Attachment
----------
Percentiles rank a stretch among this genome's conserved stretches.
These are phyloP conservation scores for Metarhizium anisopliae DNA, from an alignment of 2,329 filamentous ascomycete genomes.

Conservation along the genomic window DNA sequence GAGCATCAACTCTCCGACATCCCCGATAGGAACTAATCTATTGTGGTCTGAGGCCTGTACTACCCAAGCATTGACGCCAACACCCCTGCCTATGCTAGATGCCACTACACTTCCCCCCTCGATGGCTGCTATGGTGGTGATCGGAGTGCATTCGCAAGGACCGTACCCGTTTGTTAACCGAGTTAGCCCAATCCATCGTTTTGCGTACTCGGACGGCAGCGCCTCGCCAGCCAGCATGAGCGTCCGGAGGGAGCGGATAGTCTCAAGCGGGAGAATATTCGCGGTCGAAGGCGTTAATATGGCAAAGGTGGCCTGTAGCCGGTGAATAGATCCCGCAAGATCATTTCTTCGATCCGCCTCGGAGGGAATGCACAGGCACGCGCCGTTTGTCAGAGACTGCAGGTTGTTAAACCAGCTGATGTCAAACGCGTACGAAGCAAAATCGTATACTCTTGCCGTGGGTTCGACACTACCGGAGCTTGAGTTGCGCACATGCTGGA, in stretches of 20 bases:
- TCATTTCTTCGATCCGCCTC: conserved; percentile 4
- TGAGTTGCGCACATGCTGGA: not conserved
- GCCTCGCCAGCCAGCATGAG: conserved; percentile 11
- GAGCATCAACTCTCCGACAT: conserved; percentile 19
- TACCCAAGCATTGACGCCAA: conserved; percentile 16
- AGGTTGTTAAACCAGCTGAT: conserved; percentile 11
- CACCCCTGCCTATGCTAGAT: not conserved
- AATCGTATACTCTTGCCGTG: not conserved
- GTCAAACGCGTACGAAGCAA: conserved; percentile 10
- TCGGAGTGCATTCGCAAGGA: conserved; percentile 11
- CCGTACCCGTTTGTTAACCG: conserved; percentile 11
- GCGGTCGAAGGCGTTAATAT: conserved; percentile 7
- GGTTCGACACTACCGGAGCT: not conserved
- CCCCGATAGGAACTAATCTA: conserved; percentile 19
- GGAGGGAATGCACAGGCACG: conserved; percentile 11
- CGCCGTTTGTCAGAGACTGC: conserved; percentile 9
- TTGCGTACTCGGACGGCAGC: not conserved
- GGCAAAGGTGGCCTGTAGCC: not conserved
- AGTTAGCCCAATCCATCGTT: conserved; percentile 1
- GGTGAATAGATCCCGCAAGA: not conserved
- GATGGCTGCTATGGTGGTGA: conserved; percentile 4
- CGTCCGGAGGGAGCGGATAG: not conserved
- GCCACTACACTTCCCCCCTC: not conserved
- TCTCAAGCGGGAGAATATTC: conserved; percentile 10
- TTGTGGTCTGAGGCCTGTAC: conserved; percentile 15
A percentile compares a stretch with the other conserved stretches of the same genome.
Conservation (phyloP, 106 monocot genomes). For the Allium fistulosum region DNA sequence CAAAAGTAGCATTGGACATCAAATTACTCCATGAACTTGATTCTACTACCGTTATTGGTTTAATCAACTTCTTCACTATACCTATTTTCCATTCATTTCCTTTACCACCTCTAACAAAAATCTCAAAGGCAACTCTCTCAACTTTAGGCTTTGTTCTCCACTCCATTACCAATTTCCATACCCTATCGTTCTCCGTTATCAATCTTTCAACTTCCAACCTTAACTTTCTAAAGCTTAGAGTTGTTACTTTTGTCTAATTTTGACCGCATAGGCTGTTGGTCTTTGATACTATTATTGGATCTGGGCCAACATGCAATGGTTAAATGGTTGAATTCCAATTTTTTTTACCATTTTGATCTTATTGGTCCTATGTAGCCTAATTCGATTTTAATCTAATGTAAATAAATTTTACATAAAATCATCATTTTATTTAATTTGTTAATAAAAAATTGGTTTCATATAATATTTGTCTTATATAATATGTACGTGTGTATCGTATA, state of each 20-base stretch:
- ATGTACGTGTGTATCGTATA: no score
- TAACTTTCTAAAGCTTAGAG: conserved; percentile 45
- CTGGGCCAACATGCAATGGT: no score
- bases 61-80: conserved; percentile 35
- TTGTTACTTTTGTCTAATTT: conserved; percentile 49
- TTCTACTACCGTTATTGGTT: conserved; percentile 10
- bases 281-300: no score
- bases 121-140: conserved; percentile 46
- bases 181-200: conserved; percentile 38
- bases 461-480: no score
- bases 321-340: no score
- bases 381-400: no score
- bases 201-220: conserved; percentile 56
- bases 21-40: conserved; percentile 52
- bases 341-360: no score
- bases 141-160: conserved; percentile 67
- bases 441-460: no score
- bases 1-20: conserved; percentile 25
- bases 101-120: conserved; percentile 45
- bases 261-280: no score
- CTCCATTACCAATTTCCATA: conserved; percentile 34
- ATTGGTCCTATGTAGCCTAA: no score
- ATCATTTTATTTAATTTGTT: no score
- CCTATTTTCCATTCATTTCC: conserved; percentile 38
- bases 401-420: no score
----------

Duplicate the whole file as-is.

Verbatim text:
Percentiles rank a stretch among this genome's conserved stretches.
These are phyloP conservation scores for Metarhizium anisopliae DNA, from an alignment of 2,329 filamentous ascomycete genomes.

Conservation along the genomic window DNA sequence GAGCATCAACTCTCCGACATCCCCGATAGGAACTAATCTATTGTGGTCTGAGGCCTGTACTACCCAAGCATTGACGCCAACACCCCTGCCTATGCTAGATGCCACTACACTTCCCCCCTCGATGGCTGCTATGGTGGTGATCGGAGTGCATTCGCAAGGACCGTACCCGTTTGTTAACCGAGTTAGCCCAATCCATCGTTTTGCGTACTCGGACGGCAGCGCCTCGCCAGCCAGCATGAGCGTCCGGAGGGAGCGGATAGTCTCAAGCGGGAGAATATTCGCGGTCGAAGGCGTTAATATGGCAAAGGTGGCCTGTAGCCGGTGAATAGATCCCGCAAGATCATTTCTTCGATCCGCCTCGGAGGGAATGCACAGGCACGCGCCGTTTGTCAGAGACTGCAGGTTGTTAAACCAGCTGATGTCAAACGCGTACGAAGCAAAATCGTATACTCTTGCCGTGGGTTCGACACTACCGGAGCTTGAGTTGCGCACATGCTGGA, in stretches of 20 bases:
- TCATTTCTTCGATCCGCCTC: conserved; percentile 4
- TGAGTTGCGCACATGCTGGA: not conserved
- GCCTCGCCAGCCAGCATGAG: conserved; percentile 11
- GAGCATCAACTCTCCGACAT: conserved; percentile 19
- TACCCAAGCATTGACGCCAA: conserved; percentile 16
- AGGTTGTTAAACCAGCTGAT: conserved; percentile 11
- CACCCCTGCCTATGCTAGAT: not conserved
- AATCGTATACTCTTGCCGTG: not conserved
- GTCAAACGCGTACGAAGCAA: conserved; percentile 10
- TCGGAGTGCATTCGCAAGGA: conserved; percentile 11
- CCGTACCCGTTTGTTAACCG: conserved; percentile 11
- GCGGTCGAAGGCGTTAATAT: conserved; percentile 7
- GGTTCGACACTACCGGAGCT: not conserved
- CCCCGATAGGAACTAATCTA: conserved; percentile 19
- GGAGGGAATGCACAGGCACG: conserved; percentile 11
- CGCCGTTTGTCAGAGACTGC: conserved; percentile 9
- TTGCGTACTCGGACGGCAGC: not conserved
- GGCAAAGGTGGCCTGTAGCC: not conserved
- AGTTAGCCCAATCCATCGTT: conserved; percentile 1
- GGTGAATAGATCCCGCAAGA: not conserved
- GATGGCTGCTATGGTGGTGA: conserved; percentile 4
- CGTCCGGAGGGAGCGGATAG: not conserved
- GCCACTACACTTCCCCCCTC: not conserved
- TCTCAAGCGGGAGAATATTC: conserved; percentile 10
- TTGTGGTCTGAGGCCTGTAC: conserved; percentile 15
A percentile compares a stretch with the other conserved stretches of the same genome.
Conservation (phyloP, 106 monocot genomes). For the Allium fistulosum region DNA sequence CAAAAGTAGCATTGGACATCAAATTACTCCATGAACTTGATTCTACTACCGTTATTGGTTTAATCAACTTCTTCACTATACCTATTTTCCATTCATTTCCTTTACCACCTCTAACAAAAATCTCAAAGGCAACTCTCTCAACTTTAGGCTTTGTTCTCCACTCCATTACCAATTTCCATACCCTATCGTTCTCCGTTATCAATCTTTCAACTTCCAACCTTAACTTTCTAAAGCTTAGAGTTGTTACTTTTGTCTAATTTTGACCGCATAGGCTGTTGGTCTTTGATACTATTATTGGATCTGGGCCAACATGCAATGGTTAAATGGTTGAATTCCAATTTTTTTTACCATTTTGATCTTATTGGTCCTATGTAGCCTAATTCGATTTTAATCTAATGTAAATAAATTTTACATAAAATCATCATTTTATTTAATTTGTTAATAAAAAATTGGTTTCATATAATATTTGTCTTATATAATATGTACGTGTGTATCGTATA, state of each 20-base stretch:
- ATGTACGTGTGTATCGTATA: no score
- TAACTTTCTAAAGCTTAGAG: conserved; percentile 45
- CTGGGCCAACATGCAATGGT: no score
- bases 61-80: conserved; percentile 35
- TTGTTACTTTTGTCTAATTT: conserved; percentile 49
- TTCTACTACCGTTATTGGTT: conserved; percentile 10
- bases 281-300: no score
- bases 121-140: conserved; percentile 46
- bases 181-200: conserved; percentile 38
- bases 461-480: no score
- bases 321-340: no score
- bases 381-400: no score
- bases 201-220: conserved; percentile 56
- bases 21-40: conserved; percentile 52
- bases 341-360: no score
- bases 141-160: conserved; percentile 67
- bases 441-460: no score
- bases 1-20: conserved; percentile 25
- bases 101-120: conserved; percentile 45
- bases 261-280: no score
- CTCCATTACCAATTTCCATA: conserved; percentile 34
- ATTGGTCCTATGTAGCCTAA: no score
- ATCATTTTATTTAATTTGTT: no score
- CCTATTTTCCATTCATTTCC: conserved; percentile 38
- bases 401-420: no score